Do Insects Sleep
Insects live short lives. They don't worry about passing tests or paying mortgages. They may be different from humans in so many ways, but one thing we have in common is sleep.
It seldom crosses our minds, but interestingly, most insects do spend periods resting. Some insects rest during the day, while others rest at night. It depends on the insect: what they eat, what likes to eat them, whether they are nocturnal or diurnal. Dragonflies, for instance, rest at night. Their metabolism slows down. They become sluggish, and they are somewhat oblivious to what is going on around them. This is known as a state of torpor, which differs from sleep because the insect is still aware of its surroundings, but doesn't respond as quickly to stimuli as it would if it were totally awake.
Ants, termites, flies, beetles, bees, and cockroaches all go through a period everyday when they appear to be resting. Certain bees attach themselves to the ends of plant leaves and stay like that for hours at night, not moving. Some wasps will similarly leave their nests and rest at night.
The New Zealand weta, a large cricket-like insect, is unusual because every night when its mountain habitat reaches freezing temperatures, the weta freezes, and then thaws out in the morning. Ladybugs use hibernation, also known as diapause, to survive the winter months. Bedbugs can also lower their metabolic rate so they use less energy and can survive long periods without food.
Some desert dwelling insects lower their metabolic rate during times of drought. This is not considered sleep because insects don't have higher brain function like humans and mammals. They can't dream, for example. However, since insects don't have eyelids, how can we tell if they are simply resting, or if they closer to what we would consider sleep?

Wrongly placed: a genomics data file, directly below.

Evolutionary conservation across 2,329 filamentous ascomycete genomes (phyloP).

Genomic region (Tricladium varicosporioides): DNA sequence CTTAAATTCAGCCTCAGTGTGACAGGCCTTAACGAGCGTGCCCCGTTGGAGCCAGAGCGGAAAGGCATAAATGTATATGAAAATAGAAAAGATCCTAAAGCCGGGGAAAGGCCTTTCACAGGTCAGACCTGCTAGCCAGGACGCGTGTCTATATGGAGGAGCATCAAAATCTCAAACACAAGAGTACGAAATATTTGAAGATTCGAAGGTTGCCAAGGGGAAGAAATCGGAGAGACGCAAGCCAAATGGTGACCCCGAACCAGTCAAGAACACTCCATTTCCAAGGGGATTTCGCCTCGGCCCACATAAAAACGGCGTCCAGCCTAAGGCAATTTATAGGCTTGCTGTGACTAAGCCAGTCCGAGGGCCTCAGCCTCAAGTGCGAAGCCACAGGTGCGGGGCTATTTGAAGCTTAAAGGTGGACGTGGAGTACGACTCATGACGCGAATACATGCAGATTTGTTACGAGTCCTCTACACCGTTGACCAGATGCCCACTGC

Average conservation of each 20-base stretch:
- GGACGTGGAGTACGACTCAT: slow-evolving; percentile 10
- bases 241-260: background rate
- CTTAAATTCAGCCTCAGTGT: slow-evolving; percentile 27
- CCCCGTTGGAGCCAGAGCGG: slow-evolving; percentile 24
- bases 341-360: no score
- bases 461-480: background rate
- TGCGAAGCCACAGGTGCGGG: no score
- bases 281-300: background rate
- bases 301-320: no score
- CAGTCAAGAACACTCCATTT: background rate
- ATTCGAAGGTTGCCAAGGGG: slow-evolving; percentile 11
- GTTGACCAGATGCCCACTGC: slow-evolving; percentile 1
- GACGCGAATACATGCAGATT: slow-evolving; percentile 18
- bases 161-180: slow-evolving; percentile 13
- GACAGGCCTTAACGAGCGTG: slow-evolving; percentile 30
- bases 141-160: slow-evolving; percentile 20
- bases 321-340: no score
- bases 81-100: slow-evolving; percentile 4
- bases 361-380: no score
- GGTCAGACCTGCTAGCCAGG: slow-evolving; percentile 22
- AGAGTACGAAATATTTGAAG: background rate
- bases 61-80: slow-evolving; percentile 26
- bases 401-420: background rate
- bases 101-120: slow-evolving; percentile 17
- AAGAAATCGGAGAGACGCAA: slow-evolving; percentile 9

A recent University of Pennsylvania study monitored the adenosine levels in the brains of fruit flies, a chemical the human body produces, as well. The researchers observed that the fruit flies would spend about seven hours every night in a restful position with their head down, they would not move, and they would be difficult to arouse by tapping on their glass container. If the fruit flies were not allowed to œsleep during the night, then they would try to make up for the slack of rest by resting more later, making up for sleep deprivation much the same way humans do. The chemical adenosine builds up in human brains during times of activity and then decreases when we are sleeping. The caffeine molecule binds to adenosine receptors causing a reduction in adenosine activity which results in increased activity of the neurotransmitter dopamine. causing us, and fruit flies, to be more alert. In the study, fruit flies were more alert when given doses of caffeine and went to œsleep when given adenosine.
Maybe inducing sleep will become the newest pest control tool, or at least it's something interesting to think about before drifting off to dreamland.